Thursday morning's failure of a Russian rocket provided some white-knuckle moments for space officials in the US and Russia, but the two men who had to bail out for an emergency landing look to be unscathed. NASA posted images of US astronaut Nick Hague and Russia's Aleksey Ovchinin greeting their families and resting at a facility in Dzhezkazgan, Kazakhstan, after their ordeal. The men are expected to be kept in the hospital overnight as a precaution. Meanwhile, the investigation into what went wrong is underway. Details and developments:
- The launch, trouble: The men blasted off in a Soyuz MS-10 rocket on a mission to the International Space Station but encountered booster trouble 119 seconds into the flight, reports the New York Times. A Russian official is quoted in Interfax as saying the emergency happened "during the separation of the side boosters of the first stage from the central booster of the second stage.”
- The shimmy: This tweeted video and this YouTube video show Hague and Ovchinin being shook as the trouble starts. Soon after, the men had to jettison from the rocket in an escape capsule from about 30 miles above Earth. They came down in a dangerous "ballistic" descent that put them under gravitational forces six times greater than what is felt on Earth, reports the AP. Parachutes helped them land safely in a remote region in Kazakhstan.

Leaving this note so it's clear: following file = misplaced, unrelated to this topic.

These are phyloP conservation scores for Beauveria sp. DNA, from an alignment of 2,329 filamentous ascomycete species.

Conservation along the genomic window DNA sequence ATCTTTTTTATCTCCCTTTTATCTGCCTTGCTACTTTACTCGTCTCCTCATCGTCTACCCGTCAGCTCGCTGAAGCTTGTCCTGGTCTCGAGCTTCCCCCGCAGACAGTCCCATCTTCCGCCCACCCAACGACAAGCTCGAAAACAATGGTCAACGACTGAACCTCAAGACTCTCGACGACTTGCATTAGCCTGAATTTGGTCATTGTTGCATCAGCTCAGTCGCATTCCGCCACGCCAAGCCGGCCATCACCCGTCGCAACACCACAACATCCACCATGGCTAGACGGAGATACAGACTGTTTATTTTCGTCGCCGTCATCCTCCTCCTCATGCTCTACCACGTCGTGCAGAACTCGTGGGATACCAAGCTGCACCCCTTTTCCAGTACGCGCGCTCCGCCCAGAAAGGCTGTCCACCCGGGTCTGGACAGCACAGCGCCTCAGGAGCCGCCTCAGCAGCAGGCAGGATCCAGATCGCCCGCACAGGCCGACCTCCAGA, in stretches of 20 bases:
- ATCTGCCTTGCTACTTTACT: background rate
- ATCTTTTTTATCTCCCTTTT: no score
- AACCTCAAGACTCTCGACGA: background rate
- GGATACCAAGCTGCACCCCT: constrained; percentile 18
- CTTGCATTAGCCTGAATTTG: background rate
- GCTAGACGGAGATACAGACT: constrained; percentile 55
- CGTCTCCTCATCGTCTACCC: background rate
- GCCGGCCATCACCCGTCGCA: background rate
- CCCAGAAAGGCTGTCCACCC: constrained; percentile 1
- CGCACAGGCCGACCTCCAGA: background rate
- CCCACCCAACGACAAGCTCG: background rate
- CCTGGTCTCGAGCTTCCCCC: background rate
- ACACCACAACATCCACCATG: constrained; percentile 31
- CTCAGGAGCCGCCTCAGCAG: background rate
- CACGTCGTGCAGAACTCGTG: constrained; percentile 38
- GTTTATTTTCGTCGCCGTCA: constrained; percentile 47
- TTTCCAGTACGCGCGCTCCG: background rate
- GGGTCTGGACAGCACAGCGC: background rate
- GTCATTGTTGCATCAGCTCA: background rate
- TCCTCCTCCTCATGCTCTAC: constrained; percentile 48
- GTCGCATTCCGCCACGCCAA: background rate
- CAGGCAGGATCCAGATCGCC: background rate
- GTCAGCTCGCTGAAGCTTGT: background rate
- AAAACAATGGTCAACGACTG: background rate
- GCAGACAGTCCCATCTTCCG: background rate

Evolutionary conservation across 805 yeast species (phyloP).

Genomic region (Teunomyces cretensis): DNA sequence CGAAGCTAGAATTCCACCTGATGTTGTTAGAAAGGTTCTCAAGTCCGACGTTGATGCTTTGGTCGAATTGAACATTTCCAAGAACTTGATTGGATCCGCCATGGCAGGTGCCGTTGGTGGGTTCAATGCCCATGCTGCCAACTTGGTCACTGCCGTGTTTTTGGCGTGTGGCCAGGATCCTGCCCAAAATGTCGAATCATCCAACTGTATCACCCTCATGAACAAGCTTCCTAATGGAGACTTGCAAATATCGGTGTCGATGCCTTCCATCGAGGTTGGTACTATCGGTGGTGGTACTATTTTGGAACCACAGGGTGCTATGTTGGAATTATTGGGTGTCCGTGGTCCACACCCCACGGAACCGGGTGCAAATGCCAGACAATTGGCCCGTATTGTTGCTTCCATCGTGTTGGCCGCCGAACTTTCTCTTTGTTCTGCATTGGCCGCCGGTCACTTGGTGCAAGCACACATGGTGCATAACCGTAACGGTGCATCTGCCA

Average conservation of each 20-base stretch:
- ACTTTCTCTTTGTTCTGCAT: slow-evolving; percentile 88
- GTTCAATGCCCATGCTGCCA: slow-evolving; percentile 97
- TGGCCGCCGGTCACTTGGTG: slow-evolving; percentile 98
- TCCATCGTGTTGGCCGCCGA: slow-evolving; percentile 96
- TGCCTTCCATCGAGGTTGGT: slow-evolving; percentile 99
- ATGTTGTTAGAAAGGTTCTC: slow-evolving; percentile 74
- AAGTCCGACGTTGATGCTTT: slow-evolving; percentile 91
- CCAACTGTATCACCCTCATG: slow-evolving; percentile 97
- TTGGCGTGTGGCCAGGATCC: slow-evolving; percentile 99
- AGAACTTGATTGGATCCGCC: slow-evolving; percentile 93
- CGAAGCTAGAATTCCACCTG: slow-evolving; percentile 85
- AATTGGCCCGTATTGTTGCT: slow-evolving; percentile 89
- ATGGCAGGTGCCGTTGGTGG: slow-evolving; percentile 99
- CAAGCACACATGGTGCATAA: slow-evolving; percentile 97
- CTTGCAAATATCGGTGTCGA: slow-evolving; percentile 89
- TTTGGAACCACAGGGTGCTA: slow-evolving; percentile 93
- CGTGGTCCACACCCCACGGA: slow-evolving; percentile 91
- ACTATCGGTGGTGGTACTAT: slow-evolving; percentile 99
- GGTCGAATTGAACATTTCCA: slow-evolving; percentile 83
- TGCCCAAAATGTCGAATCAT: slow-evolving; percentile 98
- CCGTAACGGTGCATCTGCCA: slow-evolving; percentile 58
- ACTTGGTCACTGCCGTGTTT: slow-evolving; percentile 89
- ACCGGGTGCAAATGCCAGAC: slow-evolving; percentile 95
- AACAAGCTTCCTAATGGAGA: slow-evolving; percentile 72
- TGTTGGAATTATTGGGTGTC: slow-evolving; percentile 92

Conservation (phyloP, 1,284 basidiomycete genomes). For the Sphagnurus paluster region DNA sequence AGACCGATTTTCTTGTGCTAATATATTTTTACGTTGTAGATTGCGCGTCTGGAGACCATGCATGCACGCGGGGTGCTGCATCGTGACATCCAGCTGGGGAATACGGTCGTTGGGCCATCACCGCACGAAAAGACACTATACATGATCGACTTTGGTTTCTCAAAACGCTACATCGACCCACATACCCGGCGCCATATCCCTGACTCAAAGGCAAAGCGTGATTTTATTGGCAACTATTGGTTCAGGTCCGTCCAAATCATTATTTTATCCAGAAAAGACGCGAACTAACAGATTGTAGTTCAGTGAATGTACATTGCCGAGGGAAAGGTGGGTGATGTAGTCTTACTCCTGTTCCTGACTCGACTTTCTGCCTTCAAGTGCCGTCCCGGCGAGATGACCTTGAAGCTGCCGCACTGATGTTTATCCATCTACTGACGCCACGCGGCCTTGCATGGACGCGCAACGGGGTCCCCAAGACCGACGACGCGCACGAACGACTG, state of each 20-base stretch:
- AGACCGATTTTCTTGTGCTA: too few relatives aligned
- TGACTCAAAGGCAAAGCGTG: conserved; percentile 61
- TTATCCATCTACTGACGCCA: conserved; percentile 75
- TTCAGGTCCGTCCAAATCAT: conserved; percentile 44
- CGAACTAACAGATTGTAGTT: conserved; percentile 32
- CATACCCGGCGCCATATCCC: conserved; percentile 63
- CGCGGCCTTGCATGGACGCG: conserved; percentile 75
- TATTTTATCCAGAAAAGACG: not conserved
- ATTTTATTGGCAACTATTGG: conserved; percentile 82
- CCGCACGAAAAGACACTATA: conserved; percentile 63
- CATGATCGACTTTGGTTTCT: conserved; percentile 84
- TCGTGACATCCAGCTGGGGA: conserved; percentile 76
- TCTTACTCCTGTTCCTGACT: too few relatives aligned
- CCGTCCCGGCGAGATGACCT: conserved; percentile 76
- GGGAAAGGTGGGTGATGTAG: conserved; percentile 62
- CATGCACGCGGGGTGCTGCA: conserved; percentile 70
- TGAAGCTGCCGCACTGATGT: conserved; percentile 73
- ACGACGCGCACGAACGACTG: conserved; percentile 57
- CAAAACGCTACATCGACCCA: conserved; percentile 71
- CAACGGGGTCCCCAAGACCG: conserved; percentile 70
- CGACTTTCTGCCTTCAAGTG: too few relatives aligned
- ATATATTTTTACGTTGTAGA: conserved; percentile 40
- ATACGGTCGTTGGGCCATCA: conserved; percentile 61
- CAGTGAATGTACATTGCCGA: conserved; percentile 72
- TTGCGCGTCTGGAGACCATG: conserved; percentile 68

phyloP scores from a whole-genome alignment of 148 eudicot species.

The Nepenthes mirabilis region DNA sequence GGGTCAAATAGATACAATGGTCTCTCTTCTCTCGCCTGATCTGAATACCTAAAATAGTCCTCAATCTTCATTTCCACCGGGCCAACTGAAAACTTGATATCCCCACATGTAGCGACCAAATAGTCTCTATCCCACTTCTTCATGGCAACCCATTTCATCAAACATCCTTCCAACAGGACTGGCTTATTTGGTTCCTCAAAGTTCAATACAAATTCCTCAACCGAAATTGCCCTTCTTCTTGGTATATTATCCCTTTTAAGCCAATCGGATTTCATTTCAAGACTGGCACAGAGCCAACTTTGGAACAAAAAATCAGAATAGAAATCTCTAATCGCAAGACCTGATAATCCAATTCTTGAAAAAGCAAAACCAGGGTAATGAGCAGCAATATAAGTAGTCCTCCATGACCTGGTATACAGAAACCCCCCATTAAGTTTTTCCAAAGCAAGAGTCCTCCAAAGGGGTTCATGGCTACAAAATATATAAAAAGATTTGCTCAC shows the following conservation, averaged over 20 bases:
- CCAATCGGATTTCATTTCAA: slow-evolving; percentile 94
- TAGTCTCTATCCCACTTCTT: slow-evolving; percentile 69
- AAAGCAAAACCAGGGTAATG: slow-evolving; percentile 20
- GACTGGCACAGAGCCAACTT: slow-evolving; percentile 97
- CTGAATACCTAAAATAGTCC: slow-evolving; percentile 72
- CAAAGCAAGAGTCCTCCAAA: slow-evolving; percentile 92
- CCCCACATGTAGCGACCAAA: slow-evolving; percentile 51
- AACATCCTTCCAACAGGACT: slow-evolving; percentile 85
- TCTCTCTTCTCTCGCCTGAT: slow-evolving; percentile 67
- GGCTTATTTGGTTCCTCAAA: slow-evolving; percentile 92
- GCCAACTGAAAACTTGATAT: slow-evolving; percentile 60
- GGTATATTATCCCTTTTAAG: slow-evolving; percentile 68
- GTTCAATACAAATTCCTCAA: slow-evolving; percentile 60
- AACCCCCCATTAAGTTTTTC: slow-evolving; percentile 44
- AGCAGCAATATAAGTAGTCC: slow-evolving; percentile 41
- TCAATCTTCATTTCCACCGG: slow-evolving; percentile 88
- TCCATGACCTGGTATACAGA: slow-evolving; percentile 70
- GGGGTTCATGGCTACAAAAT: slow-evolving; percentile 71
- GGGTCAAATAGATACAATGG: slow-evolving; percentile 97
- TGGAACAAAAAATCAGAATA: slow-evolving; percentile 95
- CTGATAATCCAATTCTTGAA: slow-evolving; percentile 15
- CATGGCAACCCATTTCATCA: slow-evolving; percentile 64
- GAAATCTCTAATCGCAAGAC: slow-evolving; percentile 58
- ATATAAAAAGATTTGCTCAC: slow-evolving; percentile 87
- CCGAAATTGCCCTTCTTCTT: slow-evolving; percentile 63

- Staying cool: "We're tightening our seatbelts," Ovchinin can be heard saying in a video before they bail, per AFP. "An accident with the booster, 2 minutes, 45 seconds. That was a quick flight," he says calmly.
- The ISS: The three astronauts aboard the space station were kept informed. "The boys have landed," Mission Control informed them when the pair were found safe. Alexander Gerst of the European Space Agency, Serena M. Auñón-Chancellor of NASA, and Sergey Prokopyev of Russia will now likely have to stay aboard the ISS beyond their scheduled departure in December. Why? The Soyuz is the only rocket able to ferry replacement crews, and all manned flights are canceled indefinitely. The ISS crew has plenty of supplies to handle the delay, but missions such as spacewalks will have to be rescheduled, reports Space.com.
- Earlier issue: The rocket failure comes as Russia and the US try to figure out the origin of a small hole found in a Soyuz module attached to the space station in August. The big question is whether it was sabotage (as Russia thinks) or a manufacturing defect. Either way, it's two significant issues with Soyuz in a matter of months, notes Wired.
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